|a children's mummer's parade, as on the Fourth of July, with prizes for the best costumes.|
|a chattering or flighty, light-headed person.|
|Versailles (vɛəˈsaɪ, -ˈseɪlz, French vɛrsɑj)|
|1.||a city in N central France, near Paris: site of an elaborate royal residence built for Louis XIV; seat of the French kings (1682--1789). Pop: 85 726 (1999)|
|2.||Treaty of Versailles|
|a. the treaty of 1919 imposed upon Germany by the Allies (except for the US and the Soviet Union): the most important of the five peace treaties that concluded World War I|
|b. See Paris another name for (the Treaty of) Paris of 1783|
Note: It is the site of the Palace of Versailles, which was built by King Louis xiv in the seventeenth century and was the royal residence for over one hundred years.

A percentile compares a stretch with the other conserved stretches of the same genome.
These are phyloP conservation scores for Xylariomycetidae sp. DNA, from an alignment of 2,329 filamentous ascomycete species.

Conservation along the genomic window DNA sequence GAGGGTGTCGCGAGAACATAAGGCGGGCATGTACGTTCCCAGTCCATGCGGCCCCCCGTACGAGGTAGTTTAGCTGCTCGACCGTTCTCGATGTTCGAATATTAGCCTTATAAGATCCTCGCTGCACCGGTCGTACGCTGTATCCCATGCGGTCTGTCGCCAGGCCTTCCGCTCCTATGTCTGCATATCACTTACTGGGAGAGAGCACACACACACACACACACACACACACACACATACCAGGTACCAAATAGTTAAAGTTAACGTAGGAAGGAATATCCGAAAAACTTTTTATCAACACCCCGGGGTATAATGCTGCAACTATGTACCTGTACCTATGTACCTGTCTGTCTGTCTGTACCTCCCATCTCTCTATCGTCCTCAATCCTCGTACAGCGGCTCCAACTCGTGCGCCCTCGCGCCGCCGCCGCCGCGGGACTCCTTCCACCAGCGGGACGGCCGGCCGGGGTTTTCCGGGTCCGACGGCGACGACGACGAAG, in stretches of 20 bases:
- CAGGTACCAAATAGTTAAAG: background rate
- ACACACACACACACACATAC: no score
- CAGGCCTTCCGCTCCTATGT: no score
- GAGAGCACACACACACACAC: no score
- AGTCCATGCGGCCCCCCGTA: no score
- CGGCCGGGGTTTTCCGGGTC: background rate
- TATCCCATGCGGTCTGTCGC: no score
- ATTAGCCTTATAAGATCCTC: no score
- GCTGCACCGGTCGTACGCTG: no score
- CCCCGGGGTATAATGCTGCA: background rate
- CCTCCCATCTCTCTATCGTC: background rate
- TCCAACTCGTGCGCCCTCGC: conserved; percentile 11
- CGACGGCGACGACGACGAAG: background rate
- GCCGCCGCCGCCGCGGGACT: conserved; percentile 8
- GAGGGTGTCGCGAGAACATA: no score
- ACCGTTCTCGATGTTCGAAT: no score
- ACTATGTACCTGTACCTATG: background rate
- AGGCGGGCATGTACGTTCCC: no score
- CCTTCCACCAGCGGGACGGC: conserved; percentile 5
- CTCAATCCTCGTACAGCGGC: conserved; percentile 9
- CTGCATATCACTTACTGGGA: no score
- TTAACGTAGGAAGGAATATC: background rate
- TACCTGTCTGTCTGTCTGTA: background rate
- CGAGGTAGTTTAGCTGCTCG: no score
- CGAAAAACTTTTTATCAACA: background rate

Note: The French Revolution began in Versailles, when mobs stormed the palace.
Note: The Treaty of Versailles, signed in 1919, officially ended World War I.
capital city of Yvelines departement, Paris region, northern France, 14 mi (22 km) southwest of Paris. The city developed around the 17th-century palace built by Louis XIV, the principal residence of the kings of France and the seat of the government for more than 100 years. The first scenes of the French Revolution were also enacted at the palace, whose gardens, the masterpiece of Andre Le Notre, have become part of the national heritage of France and one of the most visited historic sites in Europe. Although it was a place of entertainment, the grandiose palace was also well equipped as a centre of government. Of about 20,000 persons attached to the court, some 1,000 courtiers with 4,000 attendants lived in the palace itself. About 14,000 soldiers and servants were quartered in annexes and in the town, which was founded in 1671 and had 30,000 inhabitants when Louis XIV died in 1715.
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